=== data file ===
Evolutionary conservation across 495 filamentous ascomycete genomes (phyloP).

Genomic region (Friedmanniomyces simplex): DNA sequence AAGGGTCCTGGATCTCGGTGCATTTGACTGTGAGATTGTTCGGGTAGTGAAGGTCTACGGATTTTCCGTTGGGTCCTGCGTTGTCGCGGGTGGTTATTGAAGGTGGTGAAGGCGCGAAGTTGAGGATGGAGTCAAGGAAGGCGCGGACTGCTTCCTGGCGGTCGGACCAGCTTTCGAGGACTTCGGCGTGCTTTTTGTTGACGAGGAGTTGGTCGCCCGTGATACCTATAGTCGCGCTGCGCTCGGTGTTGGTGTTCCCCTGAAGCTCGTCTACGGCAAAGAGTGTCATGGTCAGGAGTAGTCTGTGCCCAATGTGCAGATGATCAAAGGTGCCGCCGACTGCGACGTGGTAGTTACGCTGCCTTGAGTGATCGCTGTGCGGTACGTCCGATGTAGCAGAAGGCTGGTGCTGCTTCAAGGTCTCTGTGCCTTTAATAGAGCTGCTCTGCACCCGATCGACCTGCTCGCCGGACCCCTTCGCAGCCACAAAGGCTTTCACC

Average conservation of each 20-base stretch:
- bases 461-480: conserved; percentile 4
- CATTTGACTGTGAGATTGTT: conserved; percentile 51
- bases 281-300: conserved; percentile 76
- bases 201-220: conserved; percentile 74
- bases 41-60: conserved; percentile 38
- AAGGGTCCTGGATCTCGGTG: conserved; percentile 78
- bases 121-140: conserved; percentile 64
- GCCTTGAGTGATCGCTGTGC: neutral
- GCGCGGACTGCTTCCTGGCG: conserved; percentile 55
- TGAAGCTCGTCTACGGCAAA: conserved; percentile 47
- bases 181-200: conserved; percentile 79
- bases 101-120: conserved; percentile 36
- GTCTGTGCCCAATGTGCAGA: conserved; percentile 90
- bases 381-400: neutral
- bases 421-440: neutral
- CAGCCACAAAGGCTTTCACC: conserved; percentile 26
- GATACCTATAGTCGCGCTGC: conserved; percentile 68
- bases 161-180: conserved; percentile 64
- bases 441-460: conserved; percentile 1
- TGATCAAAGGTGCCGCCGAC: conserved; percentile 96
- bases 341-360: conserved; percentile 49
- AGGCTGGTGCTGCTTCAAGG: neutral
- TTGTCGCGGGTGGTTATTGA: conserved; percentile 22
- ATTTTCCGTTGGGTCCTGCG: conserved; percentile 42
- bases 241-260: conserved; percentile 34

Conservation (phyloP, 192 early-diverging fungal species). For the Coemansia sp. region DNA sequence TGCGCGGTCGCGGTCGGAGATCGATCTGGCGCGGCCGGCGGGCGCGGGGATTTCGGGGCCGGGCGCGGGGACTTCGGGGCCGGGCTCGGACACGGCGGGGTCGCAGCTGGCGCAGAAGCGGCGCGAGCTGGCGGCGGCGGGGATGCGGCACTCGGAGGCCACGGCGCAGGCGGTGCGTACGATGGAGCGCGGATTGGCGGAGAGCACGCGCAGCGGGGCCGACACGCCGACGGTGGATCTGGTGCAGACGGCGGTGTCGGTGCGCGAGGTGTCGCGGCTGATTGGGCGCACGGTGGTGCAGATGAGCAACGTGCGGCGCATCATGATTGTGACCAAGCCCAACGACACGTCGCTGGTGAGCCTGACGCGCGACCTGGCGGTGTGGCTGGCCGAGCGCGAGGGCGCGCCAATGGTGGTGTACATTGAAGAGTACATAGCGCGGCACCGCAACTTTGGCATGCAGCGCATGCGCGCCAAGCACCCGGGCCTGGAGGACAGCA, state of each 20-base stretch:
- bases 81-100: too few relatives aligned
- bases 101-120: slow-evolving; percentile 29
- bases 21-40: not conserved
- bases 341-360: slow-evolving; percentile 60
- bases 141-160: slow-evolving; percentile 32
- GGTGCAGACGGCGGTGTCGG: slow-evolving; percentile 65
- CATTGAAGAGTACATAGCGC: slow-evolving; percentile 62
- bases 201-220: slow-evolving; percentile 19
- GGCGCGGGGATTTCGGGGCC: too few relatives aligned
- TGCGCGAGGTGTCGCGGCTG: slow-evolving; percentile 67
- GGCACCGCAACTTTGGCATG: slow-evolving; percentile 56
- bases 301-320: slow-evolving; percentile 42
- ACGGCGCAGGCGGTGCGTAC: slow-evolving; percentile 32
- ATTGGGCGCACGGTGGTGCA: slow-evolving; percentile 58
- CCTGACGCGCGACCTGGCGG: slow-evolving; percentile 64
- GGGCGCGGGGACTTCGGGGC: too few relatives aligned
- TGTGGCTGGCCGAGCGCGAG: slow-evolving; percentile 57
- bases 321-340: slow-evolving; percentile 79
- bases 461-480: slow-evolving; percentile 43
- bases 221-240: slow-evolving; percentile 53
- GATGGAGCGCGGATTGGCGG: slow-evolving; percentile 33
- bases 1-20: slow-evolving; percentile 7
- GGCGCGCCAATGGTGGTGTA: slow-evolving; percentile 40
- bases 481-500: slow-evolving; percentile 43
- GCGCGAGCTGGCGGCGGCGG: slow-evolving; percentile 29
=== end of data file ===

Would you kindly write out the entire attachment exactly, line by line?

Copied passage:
Evolutionary conservation across 495 filamentous ascomycete genomes (phyloP).

Genomic region (Friedmanniomyces simplex): DNA sequence AAGGGTCCTGGATCTCGGTGCATTTGACTGTGAGATTGTTCGGGTAGTGAAGGTCTACGGATTTTCCGTTGGGTCCTGCGTTGTCGCGGGTGGTTATTGAAGGTGGTGAAGGCGCGAAGTTGAGGATGGAGTCAAGGAAGGCGCGGACTGCTTCCTGGCGGTCGGACCAGCTTTCGAGGACTTCGGCGTGCTTTTTGTTGACGAGGAGTTGGTCGCCCGTGATACCTATAGTCGCGCTGCGCTCGGTGTTGGTGTTCCCCTGAAGCTCGTCTACGGCAAAGAGTGTCATGGTCAGGAGTAGTCTGTGCCCAATGTGCAGATGATCAAAGGTGCCGCCGACTGCGACGTGGTAGTTACGCTGCCTTGAGTGATCGCTGTGCGGTACGTCCGATGTAGCAGAAGGCTGGTGCTGCTTCAAGGTCTCTGTGCCTTTAATAGAGCTGCTCTGCACCCGATCGACCTGCTCGCCGGACCCCTTCGCAGCCACAAAGGCTTTCACC

Average conservation of each 20-base stretch:
- bases 461-480: conserved; percentile 4
- CATTTGACTGTGAGATTGTT: conserved; percentile 51
- bases 281-300: conserved; percentile 76
- bases 201-220: conserved; percentile 74
- bases 41-60: conserved; percentile 38
- AAGGGTCCTGGATCTCGGTG: conserved; percentile 78
- bases 121-140: conserved; percentile 64
- GCCTTGAGTGATCGCTGTGC: neutral
- GCGCGGACTGCTTCCTGGCG: conserved; percentile 55
- TGAAGCTCGTCTACGGCAAA: conserved; percentile 47
- bases 181-200: conserved; percentile 79
- bases 101-120: conserved; percentile 36
- GTCTGTGCCCAATGTGCAGA: conserved; percentile 90
- bases 381-400: neutral
- bases 421-440: neutral
- CAGCCACAAAGGCTTTCACC: conserved; percentile 26
- GATACCTATAGTCGCGCTGC: conserved; percentile 68
- bases 161-180: conserved; percentile 64
- bases 441-460: conserved; percentile 1
- TGATCAAAGGTGCCGCCGAC: conserved; percentile 96
- bases 341-360: conserved; percentile 49
- AGGCTGGTGCTGCTTCAAGG: neutral
- TTGTCGCGGGTGGTTATTGA: conserved; percentile 22
- ATTTTCCGTTGGGTCCTGCG: conserved; percentile 42
- bases 241-260: conserved; percentile 34

Conservation (phyloP, 192 early-diverging fungal species). For the Coemansia sp. region DNA sequence TGCGCGGTCGCGGTCGGAGATCGATCTGGCGCGGCCGGCGGGCGCGGGGATTTCGGGGCCGGGCGCGGGGACTTCGGGGCCGGGCTCGGACACGGCGGGGTCGCAGCTGGCGCAGAAGCGGCGCGAGCTGGCGGCGGCGGGGATGCGGCACTCGGAGGCCACGGCGCAGGCGGTGCGTACGATGGAGCGCGGATTGGCGGAGAGCACGCGCAGCGGGGCCGACACGCCGACGGTGGATCTGGTGCAGACGGCGGTGTCGGTGCGCGAGGTGTCGCGGCTGATTGGGCGCACGGTGGTGCAGATGAGCAACGTGCGGCGCATCATGATTGTGACCAAGCCCAACGACACGTCGCTGGTGAGCCTGACGCGCGACCTGGCGGTGTGGCTGGCCGAGCGCGAGGGCGCGCCAATGGTGGTGTACATTGAAGAGTACATAGCGCGGCACCGCAACTTTGGCATGCAGCGCATGCGCGCCAAGCACCCGGGCCTGGAGGACAGCA, state of each 20-base stretch:
- bases 81-100: too few relatives aligned
- bases 101-120: slow-evolving; percentile 29
- bases 21-40: not conserved
- bases 341-360: slow-evolving; percentile 60
- bases 141-160: slow-evolving; percentile 32
- GGTGCAGACGGCGGTGTCGG: slow-evolving; percentile 65
- CATTGAAGAGTACATAGCGC: slow-evolving; percentile 62
- bases 201-220: slow-evolving; percentile 19
- GGCGCGGGGATTTCGGGGCC: too few relatives aligned
- TGCGCGAGGTGTCGCGGCTG: slow-evolving; percentile 67
- GGCACCGCAACTTTGGCATG: slow-evolving; percentile 56
- bases 301-320: slow-evolving; percentile 42
- ACGGCGCAGGCGGTGCGTAC: slow-evolving; percentile 32
- ATTGGGCGCACGGTGGTGCA: slow-evolving; percentile 58
- CCTGACGCGCGACCTGGCGG: slow-evolving; percentile 64
- GGGCGCGGGGACTTCGGGGC: too few relatives aligned
- TGTGGCTGGCCGAGCGCGAG: slow-evolving; percentile 57
- bases 321-340: slow-evolving; percentile 79
- bases 461-480: slow-evolving; percentile 43
- bases 221-240: slow-evolving; percentile 53
- GATGGAGCGCGGATTGGCGG: slow-evolving; percentile 33
- bases 1-20: slow-evolving; percentile 7
- GGCGCGCCAATGGTGGTGTA: slow-evolving; percentile 40
- bases 481-500: slow-evolving; percentile 43
- GCGCGAGCTGGCGGCGGCGG: slow-evolving; percentile 29